Core Competencies

3.08 Specialized Services: Pediatric Interfacility Transport

Introduction

Acute care pediatric services continue to be centralized, causing pediatric inter-facility transport programs to progress and evolve. Evidence has shown that specialty transport teams capable of delivering state of the art care improve patient outcomes. This has resulted in a paradigm shift in pediatric transport programs to emphasize delivery of definitive care both at the referring facility and throughout transport. Over the past years the number of institutionally sponsored hospital based pediatric specialty transport programs has increased in response to this need. Pediatric hospitalists may serve as the referring or accepting physician, transport physician, or medical control physician (transport coordinator) for these patients. Through each of these roles pediatric hospitalists fulfill an essential function in ensuring the safe and timely transport of ill children.

Knowledge

Pediatric hospitalists should be able to:

  • Compare and contrast advantages and disadvantages between transport modalities including non-medical, Basic Life Support (BLS), Advanced Life Support (ALS), Critical Care Team (CCT), and specialized Neonatal/Pediatric Critical Care Transport service.
  • Describe features of the medical history and physical examination that necessitate emergent or urgent patient transfer.
  • Cite common transport team members and discuss the proficiency and expertise required to safely provide effective triage and stabilization for differing pediatric diseases and conditions, attending to the roles of physician, nurse, respiratory therapist, and others.
  • Review the role of pediatric hospitalists serving as the referring and/or accepting physician, attending to communications with and documentation for the referring physician, accepting site, local healthcare team, and the family/caregivers.
  • Discuss how pediatric hospitalists may serve as the physician on transport, attending to local context and scope of practice.
  • Summarize the role of the Medical Control Officer and review the responsibilities related to triage, team management, and maintaining ongoing consistent care through assistance with treatment decisions and planning from referring to accepting sites.
  • Explain how the selection of transport modality and team composition are influenced by the patient’s clinical status as well as environmental and logistical factors.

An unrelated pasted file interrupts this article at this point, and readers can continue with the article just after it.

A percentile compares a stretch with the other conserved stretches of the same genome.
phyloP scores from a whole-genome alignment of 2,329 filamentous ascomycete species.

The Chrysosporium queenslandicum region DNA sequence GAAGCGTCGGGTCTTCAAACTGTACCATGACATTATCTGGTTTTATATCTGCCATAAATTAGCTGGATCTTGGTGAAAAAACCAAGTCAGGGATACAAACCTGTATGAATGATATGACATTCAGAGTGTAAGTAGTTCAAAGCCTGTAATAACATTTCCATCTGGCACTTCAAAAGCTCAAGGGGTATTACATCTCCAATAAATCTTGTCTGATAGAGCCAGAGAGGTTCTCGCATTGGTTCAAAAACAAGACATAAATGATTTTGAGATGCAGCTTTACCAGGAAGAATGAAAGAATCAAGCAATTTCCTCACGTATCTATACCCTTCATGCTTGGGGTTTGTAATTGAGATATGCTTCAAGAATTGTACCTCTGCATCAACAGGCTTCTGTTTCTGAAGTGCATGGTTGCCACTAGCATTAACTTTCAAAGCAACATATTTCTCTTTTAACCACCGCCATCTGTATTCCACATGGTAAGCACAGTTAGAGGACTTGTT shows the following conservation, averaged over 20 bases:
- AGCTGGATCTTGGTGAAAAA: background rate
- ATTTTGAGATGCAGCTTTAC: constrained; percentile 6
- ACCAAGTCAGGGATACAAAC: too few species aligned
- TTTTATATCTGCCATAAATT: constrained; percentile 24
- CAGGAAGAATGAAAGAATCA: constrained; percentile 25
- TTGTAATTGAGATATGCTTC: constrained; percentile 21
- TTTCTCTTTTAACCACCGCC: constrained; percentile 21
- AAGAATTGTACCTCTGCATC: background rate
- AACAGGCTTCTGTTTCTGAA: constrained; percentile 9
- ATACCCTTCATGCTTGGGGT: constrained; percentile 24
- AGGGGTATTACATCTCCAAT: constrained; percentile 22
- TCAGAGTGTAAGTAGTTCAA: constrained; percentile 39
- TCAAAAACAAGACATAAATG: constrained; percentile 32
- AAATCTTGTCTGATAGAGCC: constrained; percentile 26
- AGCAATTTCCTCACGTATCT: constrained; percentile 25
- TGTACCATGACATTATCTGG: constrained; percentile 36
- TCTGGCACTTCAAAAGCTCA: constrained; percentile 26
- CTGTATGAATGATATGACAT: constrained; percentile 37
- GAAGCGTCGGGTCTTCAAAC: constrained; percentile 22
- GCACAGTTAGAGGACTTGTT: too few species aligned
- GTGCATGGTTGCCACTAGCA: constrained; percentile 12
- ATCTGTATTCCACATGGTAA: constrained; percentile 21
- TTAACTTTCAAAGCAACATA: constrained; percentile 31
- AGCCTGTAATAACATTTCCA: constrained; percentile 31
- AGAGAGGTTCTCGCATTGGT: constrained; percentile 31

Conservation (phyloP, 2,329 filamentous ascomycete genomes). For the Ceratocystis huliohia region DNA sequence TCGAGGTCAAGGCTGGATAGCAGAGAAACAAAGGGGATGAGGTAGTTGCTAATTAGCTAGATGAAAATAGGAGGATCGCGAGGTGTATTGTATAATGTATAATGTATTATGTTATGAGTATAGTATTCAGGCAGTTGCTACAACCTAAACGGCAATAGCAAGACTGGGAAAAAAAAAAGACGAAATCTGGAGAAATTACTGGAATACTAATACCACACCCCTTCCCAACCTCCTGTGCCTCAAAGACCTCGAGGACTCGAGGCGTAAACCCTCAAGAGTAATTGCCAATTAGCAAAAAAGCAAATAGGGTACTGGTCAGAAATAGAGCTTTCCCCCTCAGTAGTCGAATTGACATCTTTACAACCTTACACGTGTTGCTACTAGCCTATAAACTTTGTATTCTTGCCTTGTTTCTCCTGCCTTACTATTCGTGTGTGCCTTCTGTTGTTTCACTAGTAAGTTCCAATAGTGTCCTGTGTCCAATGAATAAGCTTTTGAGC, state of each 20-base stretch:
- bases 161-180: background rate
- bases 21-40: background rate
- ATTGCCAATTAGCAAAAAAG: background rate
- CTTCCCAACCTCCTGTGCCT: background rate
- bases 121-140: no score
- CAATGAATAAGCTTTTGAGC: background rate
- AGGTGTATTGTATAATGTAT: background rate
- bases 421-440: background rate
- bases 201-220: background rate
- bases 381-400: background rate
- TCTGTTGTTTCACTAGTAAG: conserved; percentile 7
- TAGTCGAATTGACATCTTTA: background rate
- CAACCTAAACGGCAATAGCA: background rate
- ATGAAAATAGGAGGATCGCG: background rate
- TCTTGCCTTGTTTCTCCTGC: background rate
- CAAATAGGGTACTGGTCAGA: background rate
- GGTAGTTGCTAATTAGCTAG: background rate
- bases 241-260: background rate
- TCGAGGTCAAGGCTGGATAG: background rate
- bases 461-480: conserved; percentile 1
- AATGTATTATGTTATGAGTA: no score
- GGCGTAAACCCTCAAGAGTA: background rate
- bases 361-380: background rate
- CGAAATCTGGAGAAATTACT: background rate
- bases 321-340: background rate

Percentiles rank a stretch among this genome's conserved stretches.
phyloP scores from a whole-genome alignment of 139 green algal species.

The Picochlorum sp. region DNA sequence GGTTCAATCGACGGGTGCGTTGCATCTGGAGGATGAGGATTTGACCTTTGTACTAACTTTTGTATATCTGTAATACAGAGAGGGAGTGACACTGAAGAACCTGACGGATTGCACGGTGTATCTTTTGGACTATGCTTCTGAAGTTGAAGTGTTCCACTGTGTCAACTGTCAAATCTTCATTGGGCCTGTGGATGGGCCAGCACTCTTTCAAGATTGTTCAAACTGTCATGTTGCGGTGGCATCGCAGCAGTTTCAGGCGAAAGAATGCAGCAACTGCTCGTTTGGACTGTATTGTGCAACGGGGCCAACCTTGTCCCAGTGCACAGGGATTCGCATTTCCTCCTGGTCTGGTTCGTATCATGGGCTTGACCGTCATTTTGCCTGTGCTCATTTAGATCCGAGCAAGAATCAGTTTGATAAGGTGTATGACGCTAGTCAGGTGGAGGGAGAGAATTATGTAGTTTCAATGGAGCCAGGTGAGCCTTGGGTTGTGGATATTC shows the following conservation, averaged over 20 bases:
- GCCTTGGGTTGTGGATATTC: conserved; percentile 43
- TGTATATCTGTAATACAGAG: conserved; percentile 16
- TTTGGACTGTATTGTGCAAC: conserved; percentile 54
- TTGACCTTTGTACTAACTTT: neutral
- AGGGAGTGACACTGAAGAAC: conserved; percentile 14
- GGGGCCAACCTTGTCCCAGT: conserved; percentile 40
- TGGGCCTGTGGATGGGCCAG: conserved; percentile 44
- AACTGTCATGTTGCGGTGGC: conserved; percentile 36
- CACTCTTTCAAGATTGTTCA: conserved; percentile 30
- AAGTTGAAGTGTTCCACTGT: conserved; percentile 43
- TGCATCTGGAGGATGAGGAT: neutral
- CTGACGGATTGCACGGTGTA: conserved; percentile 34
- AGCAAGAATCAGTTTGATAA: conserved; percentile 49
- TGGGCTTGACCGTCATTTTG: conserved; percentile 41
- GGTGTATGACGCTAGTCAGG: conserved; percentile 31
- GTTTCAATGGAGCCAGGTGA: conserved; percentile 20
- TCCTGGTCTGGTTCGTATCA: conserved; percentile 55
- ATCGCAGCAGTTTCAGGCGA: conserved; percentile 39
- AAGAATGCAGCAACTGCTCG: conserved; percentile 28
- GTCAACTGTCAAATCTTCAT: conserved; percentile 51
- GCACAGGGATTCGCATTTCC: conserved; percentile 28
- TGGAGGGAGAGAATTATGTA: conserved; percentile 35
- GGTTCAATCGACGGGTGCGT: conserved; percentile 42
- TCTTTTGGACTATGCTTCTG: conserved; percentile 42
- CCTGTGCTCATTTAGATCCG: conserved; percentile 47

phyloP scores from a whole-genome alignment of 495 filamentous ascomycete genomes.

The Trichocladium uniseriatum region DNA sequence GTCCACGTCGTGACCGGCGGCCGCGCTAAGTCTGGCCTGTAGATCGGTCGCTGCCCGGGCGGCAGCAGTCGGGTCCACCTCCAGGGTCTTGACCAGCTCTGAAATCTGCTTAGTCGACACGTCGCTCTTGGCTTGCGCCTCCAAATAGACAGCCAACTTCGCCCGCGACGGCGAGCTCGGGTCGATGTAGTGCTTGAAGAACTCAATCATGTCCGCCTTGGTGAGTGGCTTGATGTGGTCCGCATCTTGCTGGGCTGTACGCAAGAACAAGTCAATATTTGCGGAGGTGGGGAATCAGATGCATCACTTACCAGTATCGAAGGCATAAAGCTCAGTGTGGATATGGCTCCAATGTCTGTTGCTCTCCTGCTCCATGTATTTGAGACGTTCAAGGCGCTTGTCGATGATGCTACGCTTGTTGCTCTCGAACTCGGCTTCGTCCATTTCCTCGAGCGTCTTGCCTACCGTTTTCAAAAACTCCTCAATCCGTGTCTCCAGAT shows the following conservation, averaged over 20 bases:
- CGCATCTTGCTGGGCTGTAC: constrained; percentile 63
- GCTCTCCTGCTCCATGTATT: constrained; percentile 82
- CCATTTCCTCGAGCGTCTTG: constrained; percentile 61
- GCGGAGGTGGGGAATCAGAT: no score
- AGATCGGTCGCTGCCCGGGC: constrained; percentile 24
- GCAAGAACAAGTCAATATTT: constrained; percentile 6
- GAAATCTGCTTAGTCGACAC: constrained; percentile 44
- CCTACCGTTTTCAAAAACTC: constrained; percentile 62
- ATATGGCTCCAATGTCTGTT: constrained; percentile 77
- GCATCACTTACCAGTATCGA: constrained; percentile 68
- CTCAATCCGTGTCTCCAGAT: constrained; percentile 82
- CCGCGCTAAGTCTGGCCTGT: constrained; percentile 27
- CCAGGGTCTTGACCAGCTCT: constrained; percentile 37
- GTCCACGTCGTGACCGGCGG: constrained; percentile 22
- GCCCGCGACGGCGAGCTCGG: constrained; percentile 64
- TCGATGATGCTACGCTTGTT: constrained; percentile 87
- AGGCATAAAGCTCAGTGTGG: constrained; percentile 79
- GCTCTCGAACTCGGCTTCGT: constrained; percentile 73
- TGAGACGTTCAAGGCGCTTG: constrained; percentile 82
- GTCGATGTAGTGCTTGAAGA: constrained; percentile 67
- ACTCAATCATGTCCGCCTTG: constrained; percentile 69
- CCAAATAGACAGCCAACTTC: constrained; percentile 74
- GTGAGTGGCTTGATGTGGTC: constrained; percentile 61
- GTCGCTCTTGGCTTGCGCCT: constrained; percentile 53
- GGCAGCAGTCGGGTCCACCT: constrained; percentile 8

• Describe the benefits of various monitoring techniques commonly used on transport, including oximetry, capnography, venous and arterial pressure, electrocardiography (ECG), and others.
  • Discuss the indications, benefits, and risks of various interventions commonly utilized during transport such as high flow oxygen delivery, non-invasive positive pressure ventilation systems, artificial airways, medications, and others.
  • Describe the importance of collaboration between hospitalists, subspecialists, and intensivists in stabilization and management during transport and upon arrival to the destination facility.
  • Describe the knowledge base and skill set of non-physician transport team members.
  • Discuss the use of standardized protocols and procedures on transport, including how they are used by non-physician team members and the process for implementation and oversight.
  • Review how technologies such as telemedicine or other devices can aid in communication, patient assessment, and care delivery.

Skills

Pediatric hospitalists should be able to:

  • Efficiently obtain and communicate critical clinical information, placing emphasis on cardiac, pulmonary, and neurologic disease that could impact the transport process.
  • Formulate accurate rapid assessments and provide recommendations regarding laboratory studies and imaging, as well as therapeutic interventions that are evidence based and in accordance with Pediatric Advanced Life Support/Neonatal Resuscitation Program guidelines.